Japanese expat pays tribute to beloved great-uncle with inaugural festival

Ever since he was a young boy growing up in Tokyo, Yuhito Adachi has had a special place in his heart for the Bon Odori festival.

Bon Odori celebration to be held Saturday at Burton Cummings Community Centre

When Yuhito Adachi learned his great-uncle was dying of cancer last year, he wanted to return to Japan to attend one last Bon Odori festival. But his great-uncle, who he describes as 'brave and strong,' suggested he start one in Winnipeg. (Ian Froese/CBC)

Ever since he was a young boy growing up in Tokyo, Yuhito Adachi has had a special place in his heart for the Bon Odori festival.

He remembers visiting his beloved great-uncle every year, watching his painstaking preparations for the traditional summer celebration that dates back to the 11th century.

"He was always kind of my hero," said Adachi, who moved from Japan to Winnipeg 4½ years ago. 

When he learned his great-uncle was dying of cancer last year, Adachi wanted to return to Japan to attend one last festival. But his great-uncle, who he describes as "brave and strong," had different ideas.

"He said, 'You know what, instead of coming back to Japan, why don't you just start your festival over there?"

So that's what he did.

Japanese drummers perform on a stage during the 37th Bon Odori festival in Shah Alam, outside Kuala Lumpur, Malaysia, in 2013. Japanese expat Yuhito Adachi has helped to bring the traditional summer festival to Winnipeg. (Lai Seng Sin/The Associated Press)

On Saturday, the Burton Cummings Community Centre will host Winnipeg's first Bon Odori festival. What began centuries ago as a religious celebration featuring a mixture of Buddhism and Shintoism has become a more secular community event, with dancing, drumming and Japanese food and drink.

Along with his great-uncle's wishes, Adachi said he was also motivated by a desire to help young expats, like himself, connect with the local Japanese community. When he arrived in Winnipeg, he said it took him a while to discover the Japanese Cultural Centre, which has come to play a big role in helping him adjust to his new home.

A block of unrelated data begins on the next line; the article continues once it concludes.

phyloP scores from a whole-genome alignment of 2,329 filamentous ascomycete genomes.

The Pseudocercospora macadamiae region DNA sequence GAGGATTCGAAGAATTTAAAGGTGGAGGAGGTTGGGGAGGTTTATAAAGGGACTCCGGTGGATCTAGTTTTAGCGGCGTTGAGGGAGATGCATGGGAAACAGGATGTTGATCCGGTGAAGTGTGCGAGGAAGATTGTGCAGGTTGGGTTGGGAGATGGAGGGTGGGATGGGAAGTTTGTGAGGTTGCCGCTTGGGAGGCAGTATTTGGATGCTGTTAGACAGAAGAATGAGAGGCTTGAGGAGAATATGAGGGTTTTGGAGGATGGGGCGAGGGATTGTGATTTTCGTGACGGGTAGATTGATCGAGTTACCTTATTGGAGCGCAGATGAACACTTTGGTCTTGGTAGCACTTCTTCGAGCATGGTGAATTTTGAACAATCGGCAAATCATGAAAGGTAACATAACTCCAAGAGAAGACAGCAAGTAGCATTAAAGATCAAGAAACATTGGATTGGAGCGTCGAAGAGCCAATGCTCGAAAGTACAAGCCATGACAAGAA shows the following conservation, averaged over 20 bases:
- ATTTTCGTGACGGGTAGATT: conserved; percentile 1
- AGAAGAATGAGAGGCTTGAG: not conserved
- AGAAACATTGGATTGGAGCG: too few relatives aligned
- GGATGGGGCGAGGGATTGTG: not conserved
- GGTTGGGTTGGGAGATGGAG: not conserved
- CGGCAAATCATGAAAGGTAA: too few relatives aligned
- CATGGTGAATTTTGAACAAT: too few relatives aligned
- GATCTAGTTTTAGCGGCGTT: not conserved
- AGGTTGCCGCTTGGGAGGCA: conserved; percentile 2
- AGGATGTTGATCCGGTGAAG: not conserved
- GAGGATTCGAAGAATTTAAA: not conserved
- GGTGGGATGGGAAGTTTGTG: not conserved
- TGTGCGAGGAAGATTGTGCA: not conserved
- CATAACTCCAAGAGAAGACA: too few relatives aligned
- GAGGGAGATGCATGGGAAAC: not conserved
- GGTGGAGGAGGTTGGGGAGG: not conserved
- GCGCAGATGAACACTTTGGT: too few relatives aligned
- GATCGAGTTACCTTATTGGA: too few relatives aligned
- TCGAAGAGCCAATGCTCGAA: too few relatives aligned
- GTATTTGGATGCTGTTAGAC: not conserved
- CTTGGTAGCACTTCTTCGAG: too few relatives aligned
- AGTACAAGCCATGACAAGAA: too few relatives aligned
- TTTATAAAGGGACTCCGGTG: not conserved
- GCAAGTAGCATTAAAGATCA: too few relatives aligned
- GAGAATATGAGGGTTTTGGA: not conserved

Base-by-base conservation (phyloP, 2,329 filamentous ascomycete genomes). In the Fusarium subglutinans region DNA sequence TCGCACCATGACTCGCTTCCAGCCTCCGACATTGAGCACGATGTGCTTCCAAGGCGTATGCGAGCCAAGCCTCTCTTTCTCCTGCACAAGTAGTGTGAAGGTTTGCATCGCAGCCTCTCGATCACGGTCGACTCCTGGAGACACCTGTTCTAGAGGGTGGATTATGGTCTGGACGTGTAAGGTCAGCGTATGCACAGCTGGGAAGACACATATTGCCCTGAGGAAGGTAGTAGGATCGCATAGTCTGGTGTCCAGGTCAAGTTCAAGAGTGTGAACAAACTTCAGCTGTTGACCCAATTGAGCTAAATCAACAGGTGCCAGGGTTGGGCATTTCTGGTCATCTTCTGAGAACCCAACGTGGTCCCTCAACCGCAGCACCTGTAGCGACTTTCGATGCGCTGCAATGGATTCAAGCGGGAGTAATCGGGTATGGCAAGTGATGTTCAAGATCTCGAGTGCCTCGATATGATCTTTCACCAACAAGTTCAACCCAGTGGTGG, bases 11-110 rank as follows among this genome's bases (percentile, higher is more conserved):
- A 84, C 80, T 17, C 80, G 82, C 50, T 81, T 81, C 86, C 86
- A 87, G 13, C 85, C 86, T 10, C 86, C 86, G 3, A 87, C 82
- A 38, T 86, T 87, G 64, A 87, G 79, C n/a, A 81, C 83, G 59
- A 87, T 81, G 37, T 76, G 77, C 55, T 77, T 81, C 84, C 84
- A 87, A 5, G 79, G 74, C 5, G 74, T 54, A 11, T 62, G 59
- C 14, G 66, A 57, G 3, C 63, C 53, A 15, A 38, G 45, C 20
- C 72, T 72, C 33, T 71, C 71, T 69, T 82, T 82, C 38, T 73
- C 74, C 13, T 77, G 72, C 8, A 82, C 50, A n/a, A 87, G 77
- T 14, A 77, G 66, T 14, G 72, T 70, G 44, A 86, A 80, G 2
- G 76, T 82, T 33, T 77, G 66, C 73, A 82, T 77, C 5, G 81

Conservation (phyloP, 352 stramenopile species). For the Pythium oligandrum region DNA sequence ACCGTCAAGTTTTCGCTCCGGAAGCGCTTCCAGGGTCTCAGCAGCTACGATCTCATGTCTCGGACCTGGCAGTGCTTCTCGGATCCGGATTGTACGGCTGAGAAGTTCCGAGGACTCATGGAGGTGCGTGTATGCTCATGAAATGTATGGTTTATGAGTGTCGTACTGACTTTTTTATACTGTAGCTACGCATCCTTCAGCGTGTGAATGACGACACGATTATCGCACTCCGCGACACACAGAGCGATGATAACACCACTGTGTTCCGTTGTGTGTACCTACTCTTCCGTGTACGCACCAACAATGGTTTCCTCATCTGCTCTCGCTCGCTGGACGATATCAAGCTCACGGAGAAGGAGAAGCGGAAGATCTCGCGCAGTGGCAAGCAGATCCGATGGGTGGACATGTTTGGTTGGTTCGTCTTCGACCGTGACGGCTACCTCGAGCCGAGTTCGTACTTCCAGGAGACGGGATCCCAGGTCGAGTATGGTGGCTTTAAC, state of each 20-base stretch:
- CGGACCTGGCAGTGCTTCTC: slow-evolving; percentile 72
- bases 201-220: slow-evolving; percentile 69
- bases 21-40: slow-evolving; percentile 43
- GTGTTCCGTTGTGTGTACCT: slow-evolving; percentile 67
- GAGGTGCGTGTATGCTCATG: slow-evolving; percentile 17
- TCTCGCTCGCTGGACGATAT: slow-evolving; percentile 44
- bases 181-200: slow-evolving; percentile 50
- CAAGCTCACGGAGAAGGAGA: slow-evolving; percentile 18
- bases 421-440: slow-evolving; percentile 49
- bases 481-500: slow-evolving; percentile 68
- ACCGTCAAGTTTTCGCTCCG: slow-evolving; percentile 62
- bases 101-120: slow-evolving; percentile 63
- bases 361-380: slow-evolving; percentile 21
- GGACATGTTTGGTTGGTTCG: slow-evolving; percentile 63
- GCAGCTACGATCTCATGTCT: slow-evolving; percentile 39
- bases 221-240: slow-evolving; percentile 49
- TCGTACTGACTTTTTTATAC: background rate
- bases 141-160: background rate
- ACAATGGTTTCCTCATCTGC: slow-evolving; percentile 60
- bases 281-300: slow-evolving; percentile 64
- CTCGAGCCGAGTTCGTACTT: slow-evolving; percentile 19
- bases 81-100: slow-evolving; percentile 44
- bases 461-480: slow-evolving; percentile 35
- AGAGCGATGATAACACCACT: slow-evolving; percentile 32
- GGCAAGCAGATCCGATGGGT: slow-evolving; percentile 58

"What I wanted to do here through this event was to gather Japanese people and Japanese culture lovers … and let them know that there is a Japanese Cultural Centre and a Japanese community."

Non-Japanese welcome

Although Bon Odori is a Japanese festival, Adachi says non-Japanese people are very welcome to come enjoy the entertainment, imported beer and street food, including yakitori (barbecued chicken), yakisoba (fried noodles) and takoyaki (battered octopus). 

Even though he's only 27, Adachi said he was confident he would be able to help organize this new event in his new home. For that, he thanks his great-uncle, who died last year.

"I already kind of know what we have to do, even though it's a different country," said Adachi. "It's the system he created. If I follow, I actually [am] able to make it happen.

"He's happy, I think, because Bon Odori was very significant to him, too."

The Bon Odori festival begins Saturday at 4 p.m. and wraps up at 9. Entry is free.

With files from Nadia Kidwai